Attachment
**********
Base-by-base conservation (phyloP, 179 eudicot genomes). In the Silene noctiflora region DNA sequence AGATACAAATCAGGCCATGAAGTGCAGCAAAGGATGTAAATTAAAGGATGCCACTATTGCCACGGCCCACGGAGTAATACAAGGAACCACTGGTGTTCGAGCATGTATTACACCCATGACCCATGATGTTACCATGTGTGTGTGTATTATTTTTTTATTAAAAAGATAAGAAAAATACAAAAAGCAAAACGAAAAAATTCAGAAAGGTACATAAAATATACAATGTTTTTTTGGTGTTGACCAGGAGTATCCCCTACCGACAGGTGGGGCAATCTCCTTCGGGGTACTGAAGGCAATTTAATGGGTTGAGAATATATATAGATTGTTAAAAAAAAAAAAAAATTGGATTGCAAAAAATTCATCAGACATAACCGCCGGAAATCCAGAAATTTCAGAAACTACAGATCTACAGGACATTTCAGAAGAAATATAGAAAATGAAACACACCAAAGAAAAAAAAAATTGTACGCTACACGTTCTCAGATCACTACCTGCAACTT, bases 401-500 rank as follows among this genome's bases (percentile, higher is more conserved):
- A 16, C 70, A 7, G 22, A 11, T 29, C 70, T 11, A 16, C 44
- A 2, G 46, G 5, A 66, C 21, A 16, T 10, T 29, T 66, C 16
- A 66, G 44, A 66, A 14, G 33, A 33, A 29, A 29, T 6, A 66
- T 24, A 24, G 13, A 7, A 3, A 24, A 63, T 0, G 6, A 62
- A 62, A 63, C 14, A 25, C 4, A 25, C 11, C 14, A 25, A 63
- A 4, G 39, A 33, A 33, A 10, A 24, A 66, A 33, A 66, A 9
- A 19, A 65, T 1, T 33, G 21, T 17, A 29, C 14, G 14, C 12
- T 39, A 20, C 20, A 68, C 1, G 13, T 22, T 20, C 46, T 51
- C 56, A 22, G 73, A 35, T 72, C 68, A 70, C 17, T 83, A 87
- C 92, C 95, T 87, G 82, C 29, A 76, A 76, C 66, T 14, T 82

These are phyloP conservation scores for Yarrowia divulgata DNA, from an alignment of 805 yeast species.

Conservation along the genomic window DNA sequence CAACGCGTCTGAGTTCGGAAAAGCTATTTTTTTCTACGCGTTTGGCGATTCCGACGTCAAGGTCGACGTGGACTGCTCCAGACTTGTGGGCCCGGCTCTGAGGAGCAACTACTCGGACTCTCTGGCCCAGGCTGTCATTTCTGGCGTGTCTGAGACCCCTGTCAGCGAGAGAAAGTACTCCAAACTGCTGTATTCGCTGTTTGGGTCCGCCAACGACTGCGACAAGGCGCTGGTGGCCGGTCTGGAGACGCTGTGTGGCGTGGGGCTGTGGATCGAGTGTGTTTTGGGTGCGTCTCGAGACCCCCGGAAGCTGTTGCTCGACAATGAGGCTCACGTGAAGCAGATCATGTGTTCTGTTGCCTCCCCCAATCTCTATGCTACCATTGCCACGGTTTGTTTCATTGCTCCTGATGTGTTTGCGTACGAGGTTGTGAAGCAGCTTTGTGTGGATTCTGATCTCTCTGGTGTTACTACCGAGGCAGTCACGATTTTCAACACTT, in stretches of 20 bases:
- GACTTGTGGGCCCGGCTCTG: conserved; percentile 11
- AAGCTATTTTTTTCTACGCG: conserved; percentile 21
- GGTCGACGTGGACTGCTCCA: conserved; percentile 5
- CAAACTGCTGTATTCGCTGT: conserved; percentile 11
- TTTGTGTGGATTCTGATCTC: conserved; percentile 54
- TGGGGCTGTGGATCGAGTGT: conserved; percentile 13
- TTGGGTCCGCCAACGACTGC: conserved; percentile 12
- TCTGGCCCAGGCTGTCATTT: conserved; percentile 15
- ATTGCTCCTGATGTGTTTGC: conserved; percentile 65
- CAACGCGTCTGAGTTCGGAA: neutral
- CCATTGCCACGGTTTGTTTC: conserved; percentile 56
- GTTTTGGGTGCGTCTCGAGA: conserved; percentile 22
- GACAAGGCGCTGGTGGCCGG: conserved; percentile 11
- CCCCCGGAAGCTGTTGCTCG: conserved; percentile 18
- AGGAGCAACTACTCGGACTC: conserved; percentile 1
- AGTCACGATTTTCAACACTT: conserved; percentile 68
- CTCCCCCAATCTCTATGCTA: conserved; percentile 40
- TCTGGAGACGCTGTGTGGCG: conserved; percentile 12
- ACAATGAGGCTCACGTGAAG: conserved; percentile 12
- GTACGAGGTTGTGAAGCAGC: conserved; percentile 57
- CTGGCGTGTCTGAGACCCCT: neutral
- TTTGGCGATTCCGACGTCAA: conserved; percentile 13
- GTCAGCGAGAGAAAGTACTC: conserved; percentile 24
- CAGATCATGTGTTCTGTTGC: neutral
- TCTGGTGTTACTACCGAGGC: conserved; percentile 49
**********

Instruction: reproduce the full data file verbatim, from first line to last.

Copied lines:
Base-by-base conservation (phyloP, 179 eudicot genomes). In the Silene noctiflora region DNA sequence AGATACAAATCAGGCCATGAAGTGCAGCAAAGGATGTAAATTAAAGGATGCCACTATTGCCACGGCCCACGGAGTAATACAAGGAACCACTGGTGTTCGAGCATGTATTACACCCATGACCCATGATGTTACCATGTGTGTGTGTATTATTTTTTTATTAAAAAGATAAGAAAAATACAAAAAGCAAAACGAAAAAATTCAGAAAGGTACATAAAATATACAATGTTTTTTTGGTGTTGACCAGGAGTATCCCCTACCGACAGGTGGGGCAATCTCCTTCGGGGTACTGAAGGCAATTTAATGGGTTGAGAATATATATAGATTGTTAAAAAAAAAAAAAAATTGGATTGCAAAAAATTCATCAGACATAACCGCCGGAAATCCAGAAATTTCAGAAACTACAGATCTACAGGACATTTCAGAAGAAATATAGAAAATGAAACACACCAAAGAAAAAAAAAATTGTACGCTACACGTTCTCAGATCACTACCTGCAACTT, bases 401-500 rank as follows among this genome's bases (percentile, higher is more conserved):
- A 16, C 70, A 7, G 22, A 11, T 29, C 70, T 11, A 16, C 44
- A 2, G 46, G 5, A 66, C 21, A 16, T 10, T 29, T 66, C 16
- A 66, G 44, A 66, A 14, G 33, A 33, A 29, A 29, T 6, A 66
- T 24, A 24, G 13, A 7, A 3, A 24, A 63, T 0, G 6, A 62
- A 62, A 63, C 14, A 25, C 4, A 25, C 11, C 14, A 25, A 63
- A 4, G 39, A 33, A 33, A 10, A 24, A 66, A 33, A 66, A 9
- A 19, A 65, T 1, T 33, G 21, T 17, A 29, C 14, G 14, C 12
- T 39, A 20, C 20, A 68, C 1, G 13, T 22, T 20, C 46, T 51
- C 56, A 22, G 73, A 35, T 72, C 68, A 70, C 17, T 83, A 87
- C 92, C 95, T 87, G 82, C 29, A 76, A 76, C 66, T 14, T 82

These are phyloP conservation scores for Yarrowia divulgata DNA, from an alignment of 805 yeast species.

Conservation along the genomic window DNA sequence CAACGCGTCTGAGTTCGGAAAAGCTATTTTTTTCTACGCGTTTGGCGATTCCGACGTCAAGGTCGACGTGGACTGCTCCAGACTTGTGGGCCCGGCTCTGAGGAGCAACTACTCGGACTCTCTGGCCCAGGCTGTCATTTCTGGCGTGTCTGAGACCCCTGTCAGCGAGAGAAAGTACTCCAAACTGCTGTATTCGCTGTTTGGGTCCGCCAACGACTGCGACAAGGCGCTGGTGGCCGGTCTGGAGACGCTGTGTGGCGTGGGGCTGTGGATCGAGTGTGTTTTGGGTGCGTCTCGAGACCCCCGGAAGCTGTTGCTCGACAATGAGGCTCACGTGAAGCAGATCATGTGTTCTGTTGCCTCCCCCAATCTCTATGCTACCATTGCCACGGTTTGTTTCATTGCTCCTGATGTGTTTGCGTACGAGGTTGTGAAGCAGCTTTGTGTGGATTCTGATCTCTCTGGTGTTACTACCGAGGCAGTCACGATTTTCAACACTT, in stretches of 20 bases:
- GACTTGTGGGCCCGGCTCTG: conserved; percentile 11
- AAGCTATTTTTTTCTACGCG: conserved; percentile 21
- GGTCGACGTGGACTGCTCCA: conserved; percentile 5
- CAAACTGCTGTATTCGCTGT: conserved; percentile 11
- TTTGTGTGGATTCTGATCTC: conserved; percentile 54
- TGGGGCTGTGGATCGAGTGT: conserved; percentile 13
- TTGGGTCCGCCAACGACTGC: conserved; percentile 12
- TCTGGCCCAGGCTGTCATTT: conserved; percentile 15
- ATTGCTCCTGATGTGTTTGC: conserved; percentile 65
- CAACGCGTCTGAGTTCGGAA: neutral
- CCATTGCCACGGTTTGTTTC: conserved; percentile 56
- GTTTTGGGTGCGTCTCGAGA: conserved; percentile 22
- GACAAGGCGCTGGTGGCCGG: conserved; percentile 11
- CCCCCGGAAGCTGTTGCTCG: conserved; percentile 18
- AGGAGCAACTACTCGGACTC: conserved; percentile 1
- AGTCACGATTTTCAACACTT: conserved; percentile 68
- CTCCCCCAATCTCTATGCTA: conserved; percentile 40
- TCTGGAGACGCTGTGTGGCG: conserved; percentile 12
- ACAATGAGGCTCACGTGAAG: conserved; percentile 12
- GTACGAGGTTGTGAAGCAGC: conserved; percentile 57
- CTGGCGTGTCTGAGACCCCT: neutral
- TTTGGCGATTCCGACGTCAA: conserved; percentile 13
- GTCAGCGAGAGAAAGTACTC: conserved; percentile 24
- CAGATCATGTGTTCTGTTGC: neutral
- TCTGGTGTTACTACCGAGGC: conserved; percentile 49